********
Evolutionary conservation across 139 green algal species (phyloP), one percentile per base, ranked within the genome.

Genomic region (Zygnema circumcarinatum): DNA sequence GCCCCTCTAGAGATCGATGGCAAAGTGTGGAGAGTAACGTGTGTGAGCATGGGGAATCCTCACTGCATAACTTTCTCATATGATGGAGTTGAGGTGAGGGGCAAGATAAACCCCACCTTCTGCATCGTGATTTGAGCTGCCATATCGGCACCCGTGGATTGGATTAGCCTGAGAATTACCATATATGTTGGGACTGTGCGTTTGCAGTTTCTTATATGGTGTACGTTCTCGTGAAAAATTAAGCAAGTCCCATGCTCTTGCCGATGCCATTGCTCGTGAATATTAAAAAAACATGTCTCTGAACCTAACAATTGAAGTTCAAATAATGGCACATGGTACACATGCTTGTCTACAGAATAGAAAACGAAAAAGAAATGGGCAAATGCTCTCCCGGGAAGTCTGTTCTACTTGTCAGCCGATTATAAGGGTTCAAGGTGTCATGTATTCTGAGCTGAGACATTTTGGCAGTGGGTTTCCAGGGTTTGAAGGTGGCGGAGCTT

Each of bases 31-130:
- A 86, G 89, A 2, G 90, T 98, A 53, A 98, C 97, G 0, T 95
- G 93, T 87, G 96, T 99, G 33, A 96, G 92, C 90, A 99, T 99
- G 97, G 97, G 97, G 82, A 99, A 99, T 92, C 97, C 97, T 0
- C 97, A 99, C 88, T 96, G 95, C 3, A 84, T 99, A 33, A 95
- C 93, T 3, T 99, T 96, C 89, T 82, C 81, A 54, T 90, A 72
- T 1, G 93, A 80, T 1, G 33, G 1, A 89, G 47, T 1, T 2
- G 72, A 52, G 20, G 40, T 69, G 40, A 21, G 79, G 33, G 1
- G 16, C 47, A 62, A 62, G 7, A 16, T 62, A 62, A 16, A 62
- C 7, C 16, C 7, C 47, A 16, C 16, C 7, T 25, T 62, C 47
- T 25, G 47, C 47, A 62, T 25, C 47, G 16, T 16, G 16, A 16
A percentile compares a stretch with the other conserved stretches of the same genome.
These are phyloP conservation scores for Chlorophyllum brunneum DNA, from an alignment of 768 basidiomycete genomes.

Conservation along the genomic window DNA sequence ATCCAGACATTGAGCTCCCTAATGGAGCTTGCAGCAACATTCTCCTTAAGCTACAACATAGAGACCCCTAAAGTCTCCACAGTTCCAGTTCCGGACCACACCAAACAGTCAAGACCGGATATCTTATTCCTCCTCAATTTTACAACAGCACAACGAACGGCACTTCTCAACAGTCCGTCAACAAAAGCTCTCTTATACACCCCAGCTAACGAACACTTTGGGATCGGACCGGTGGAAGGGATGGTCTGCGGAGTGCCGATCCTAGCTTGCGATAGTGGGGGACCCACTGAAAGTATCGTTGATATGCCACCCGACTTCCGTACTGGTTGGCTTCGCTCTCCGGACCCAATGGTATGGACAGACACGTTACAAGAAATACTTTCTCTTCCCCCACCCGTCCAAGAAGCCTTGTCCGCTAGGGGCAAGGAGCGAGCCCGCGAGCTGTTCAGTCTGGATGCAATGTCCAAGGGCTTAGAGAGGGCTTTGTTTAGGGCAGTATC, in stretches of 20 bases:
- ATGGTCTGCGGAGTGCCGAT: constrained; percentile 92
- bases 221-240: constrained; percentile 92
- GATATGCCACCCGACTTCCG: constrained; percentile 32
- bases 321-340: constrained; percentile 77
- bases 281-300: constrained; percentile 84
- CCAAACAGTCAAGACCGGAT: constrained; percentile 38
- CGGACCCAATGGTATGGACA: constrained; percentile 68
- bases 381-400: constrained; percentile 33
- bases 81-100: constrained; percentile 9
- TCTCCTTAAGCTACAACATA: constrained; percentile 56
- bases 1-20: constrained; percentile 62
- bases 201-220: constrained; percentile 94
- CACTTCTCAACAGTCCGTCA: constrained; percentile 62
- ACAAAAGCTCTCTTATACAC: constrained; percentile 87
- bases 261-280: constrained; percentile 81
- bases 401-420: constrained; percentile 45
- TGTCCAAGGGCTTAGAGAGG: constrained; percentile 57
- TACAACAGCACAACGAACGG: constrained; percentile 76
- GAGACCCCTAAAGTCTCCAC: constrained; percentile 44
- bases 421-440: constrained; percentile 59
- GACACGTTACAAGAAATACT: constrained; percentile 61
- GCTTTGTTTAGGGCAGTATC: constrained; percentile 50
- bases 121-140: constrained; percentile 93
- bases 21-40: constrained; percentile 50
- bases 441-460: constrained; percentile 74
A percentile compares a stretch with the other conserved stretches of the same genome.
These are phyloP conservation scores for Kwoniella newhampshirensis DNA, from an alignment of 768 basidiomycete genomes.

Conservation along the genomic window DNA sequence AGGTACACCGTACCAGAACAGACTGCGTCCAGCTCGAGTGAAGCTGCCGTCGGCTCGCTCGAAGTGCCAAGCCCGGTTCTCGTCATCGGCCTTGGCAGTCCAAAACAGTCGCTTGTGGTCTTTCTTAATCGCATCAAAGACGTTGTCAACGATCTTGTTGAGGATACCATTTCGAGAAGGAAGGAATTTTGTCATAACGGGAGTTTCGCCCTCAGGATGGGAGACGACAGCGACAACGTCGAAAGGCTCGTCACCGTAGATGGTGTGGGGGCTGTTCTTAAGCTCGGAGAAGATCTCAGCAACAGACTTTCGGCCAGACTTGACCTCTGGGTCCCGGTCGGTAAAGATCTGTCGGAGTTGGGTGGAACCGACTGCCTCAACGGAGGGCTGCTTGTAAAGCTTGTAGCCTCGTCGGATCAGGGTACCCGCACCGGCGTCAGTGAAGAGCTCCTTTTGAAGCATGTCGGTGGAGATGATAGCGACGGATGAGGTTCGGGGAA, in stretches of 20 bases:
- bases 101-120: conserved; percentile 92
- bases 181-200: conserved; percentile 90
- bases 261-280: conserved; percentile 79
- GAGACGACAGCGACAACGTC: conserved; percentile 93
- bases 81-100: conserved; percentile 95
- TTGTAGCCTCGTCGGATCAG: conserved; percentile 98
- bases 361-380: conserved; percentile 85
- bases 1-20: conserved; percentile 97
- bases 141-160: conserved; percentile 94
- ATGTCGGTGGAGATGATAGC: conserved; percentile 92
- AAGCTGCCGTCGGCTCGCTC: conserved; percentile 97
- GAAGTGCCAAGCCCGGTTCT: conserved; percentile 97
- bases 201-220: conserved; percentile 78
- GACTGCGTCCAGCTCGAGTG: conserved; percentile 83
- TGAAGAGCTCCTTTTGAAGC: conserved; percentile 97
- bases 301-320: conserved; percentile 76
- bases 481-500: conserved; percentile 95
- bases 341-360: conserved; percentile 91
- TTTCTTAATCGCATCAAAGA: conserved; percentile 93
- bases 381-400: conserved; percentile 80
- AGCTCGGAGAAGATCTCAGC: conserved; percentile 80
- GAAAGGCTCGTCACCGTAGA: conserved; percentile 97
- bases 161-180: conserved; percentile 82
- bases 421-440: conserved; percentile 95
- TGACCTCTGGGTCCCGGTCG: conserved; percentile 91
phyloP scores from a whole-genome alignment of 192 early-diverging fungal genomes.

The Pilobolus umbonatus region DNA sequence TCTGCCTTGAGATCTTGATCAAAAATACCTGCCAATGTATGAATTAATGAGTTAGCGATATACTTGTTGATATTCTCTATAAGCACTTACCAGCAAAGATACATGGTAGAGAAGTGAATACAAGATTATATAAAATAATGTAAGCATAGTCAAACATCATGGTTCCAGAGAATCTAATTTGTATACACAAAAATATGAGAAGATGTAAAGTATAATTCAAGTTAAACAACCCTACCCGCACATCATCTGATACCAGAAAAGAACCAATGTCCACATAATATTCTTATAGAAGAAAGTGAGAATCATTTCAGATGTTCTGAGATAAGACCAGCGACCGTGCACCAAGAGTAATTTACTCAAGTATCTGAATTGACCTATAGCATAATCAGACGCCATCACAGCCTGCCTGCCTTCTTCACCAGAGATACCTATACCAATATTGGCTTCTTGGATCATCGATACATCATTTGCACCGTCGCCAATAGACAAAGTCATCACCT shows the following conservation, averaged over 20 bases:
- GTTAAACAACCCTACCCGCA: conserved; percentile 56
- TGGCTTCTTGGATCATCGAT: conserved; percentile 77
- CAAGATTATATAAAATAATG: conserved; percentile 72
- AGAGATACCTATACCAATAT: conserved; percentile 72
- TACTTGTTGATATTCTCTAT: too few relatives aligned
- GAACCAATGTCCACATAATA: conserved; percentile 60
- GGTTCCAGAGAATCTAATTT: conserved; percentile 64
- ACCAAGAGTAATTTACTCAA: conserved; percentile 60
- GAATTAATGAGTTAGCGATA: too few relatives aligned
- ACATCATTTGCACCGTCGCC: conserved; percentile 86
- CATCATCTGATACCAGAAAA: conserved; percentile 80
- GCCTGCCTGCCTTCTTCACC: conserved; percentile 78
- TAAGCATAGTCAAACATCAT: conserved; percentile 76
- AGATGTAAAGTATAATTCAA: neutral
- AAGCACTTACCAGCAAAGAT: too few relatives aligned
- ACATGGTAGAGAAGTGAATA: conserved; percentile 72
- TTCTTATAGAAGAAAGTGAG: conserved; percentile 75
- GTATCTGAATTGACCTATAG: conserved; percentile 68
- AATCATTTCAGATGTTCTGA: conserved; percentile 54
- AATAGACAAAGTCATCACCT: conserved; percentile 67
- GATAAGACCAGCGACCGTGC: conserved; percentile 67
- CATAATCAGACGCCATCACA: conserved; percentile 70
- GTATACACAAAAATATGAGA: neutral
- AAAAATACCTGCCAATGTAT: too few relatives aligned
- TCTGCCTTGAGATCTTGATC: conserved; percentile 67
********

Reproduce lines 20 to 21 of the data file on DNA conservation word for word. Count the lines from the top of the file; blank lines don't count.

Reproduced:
- bases 321-340: constrained; percentile 77
- bases 281-300: constrained; percentile 84